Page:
Dick Morris Testifies As Grand Jury Goes Back To Work
Lewinsky will be recalled Thursday
|Dick Morris|| |
WASHINGTON (AllPolitics, Aug. 18) -- Work at the Monica Lewinsky grand jury was business as usual Tuesday, as former Clinton political adviser Dick Morris spent about three hours before the panel testifying about five phone conversations with President Bill Clinton in the days after the scandal broke.
Meanwhile, Independent Counsel Ken Starr's office has decided to recall former White House intern Monica Lewinsky for a second day of testimony. She will appear again before the grand jury at 9:30 a.m. EDT Thursday.
Lewinsky, 25, has testified she had sexual relations with the president over an 18-month period. Clinton also admitted to this during historic, closed-door testimony Monday, sources have said.
Morris, speaking to reporters after his testimony, said in those calls Clinton assured him the allegations he had a sexual relationship with Lewinsky were not true.
Morris said he advised Clinton to explain "to the American people what actually did happen, not just what didn't happen, and that I felt that they were very forgiving and that I felt that they would be happy to put this behind them and move on."
Morris was booted from the Clinton campaign in 1996 after admitting he had an extramarital affair with a prostitute.
Starr's grand jury is investigating charges that the president lied about the relationship, and asked Lewinsky to do the same, in their depositions in the Paula Jones sexual harassment lawsuit.
Sources familiar with the Lewinsky investigation say Starr and his staff will now have to "make an assessment" before deciding whether to require Clinton to return for testimony.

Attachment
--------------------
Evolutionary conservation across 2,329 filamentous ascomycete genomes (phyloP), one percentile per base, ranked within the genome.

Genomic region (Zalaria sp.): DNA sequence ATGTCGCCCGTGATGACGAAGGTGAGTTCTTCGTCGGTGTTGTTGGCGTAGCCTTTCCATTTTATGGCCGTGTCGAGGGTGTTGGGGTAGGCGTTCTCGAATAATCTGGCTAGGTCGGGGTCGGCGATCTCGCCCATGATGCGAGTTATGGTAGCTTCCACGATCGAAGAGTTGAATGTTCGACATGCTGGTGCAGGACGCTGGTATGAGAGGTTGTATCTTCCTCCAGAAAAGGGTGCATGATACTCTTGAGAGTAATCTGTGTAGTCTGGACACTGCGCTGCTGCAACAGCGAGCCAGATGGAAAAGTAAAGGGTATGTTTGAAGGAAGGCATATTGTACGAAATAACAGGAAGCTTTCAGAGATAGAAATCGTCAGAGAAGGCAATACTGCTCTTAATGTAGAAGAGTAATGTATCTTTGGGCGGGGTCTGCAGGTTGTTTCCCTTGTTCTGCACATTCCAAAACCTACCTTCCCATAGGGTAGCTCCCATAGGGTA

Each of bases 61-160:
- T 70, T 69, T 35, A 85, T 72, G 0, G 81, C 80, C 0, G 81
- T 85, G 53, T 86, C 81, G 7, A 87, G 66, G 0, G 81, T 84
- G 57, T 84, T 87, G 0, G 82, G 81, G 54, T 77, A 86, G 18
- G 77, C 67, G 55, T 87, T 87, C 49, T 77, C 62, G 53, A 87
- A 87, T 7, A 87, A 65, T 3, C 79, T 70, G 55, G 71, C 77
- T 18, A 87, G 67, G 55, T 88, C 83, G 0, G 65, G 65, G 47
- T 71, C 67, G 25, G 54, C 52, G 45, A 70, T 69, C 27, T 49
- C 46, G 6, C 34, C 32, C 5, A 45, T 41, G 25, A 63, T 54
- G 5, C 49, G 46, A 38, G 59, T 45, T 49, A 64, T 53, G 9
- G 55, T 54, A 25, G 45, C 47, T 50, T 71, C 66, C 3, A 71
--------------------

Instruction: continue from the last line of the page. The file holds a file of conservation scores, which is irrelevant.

In his groundbreaking testimony before the grand jury, Clinton refused to answer certain detailed questions from Starr about the relationship with Lewinsky, leaving open the possibility Starr could subpoena Clinton to force more answers. The president's attorneys consider that possibility remote.
That decision is one of several that will be made in the next few days, the sources say, as the independent counsel races to complete his report to Congress on the investigation and transmit it by early September.
Starr's office is also considering whether to call Bruce Lindsey, the president's close confidant and deputy White House counsel, to testify is also under debate by Starr's office. Lindsey's appearance is one of those caught up in the attorney-client privilege fight. He is still recuperating from back surgery.
While plans for the grand jury in the next few days are still being determined, one source said next week could be key to wrapping up the inquiry.
CNN's Bob Franken contributed to this report.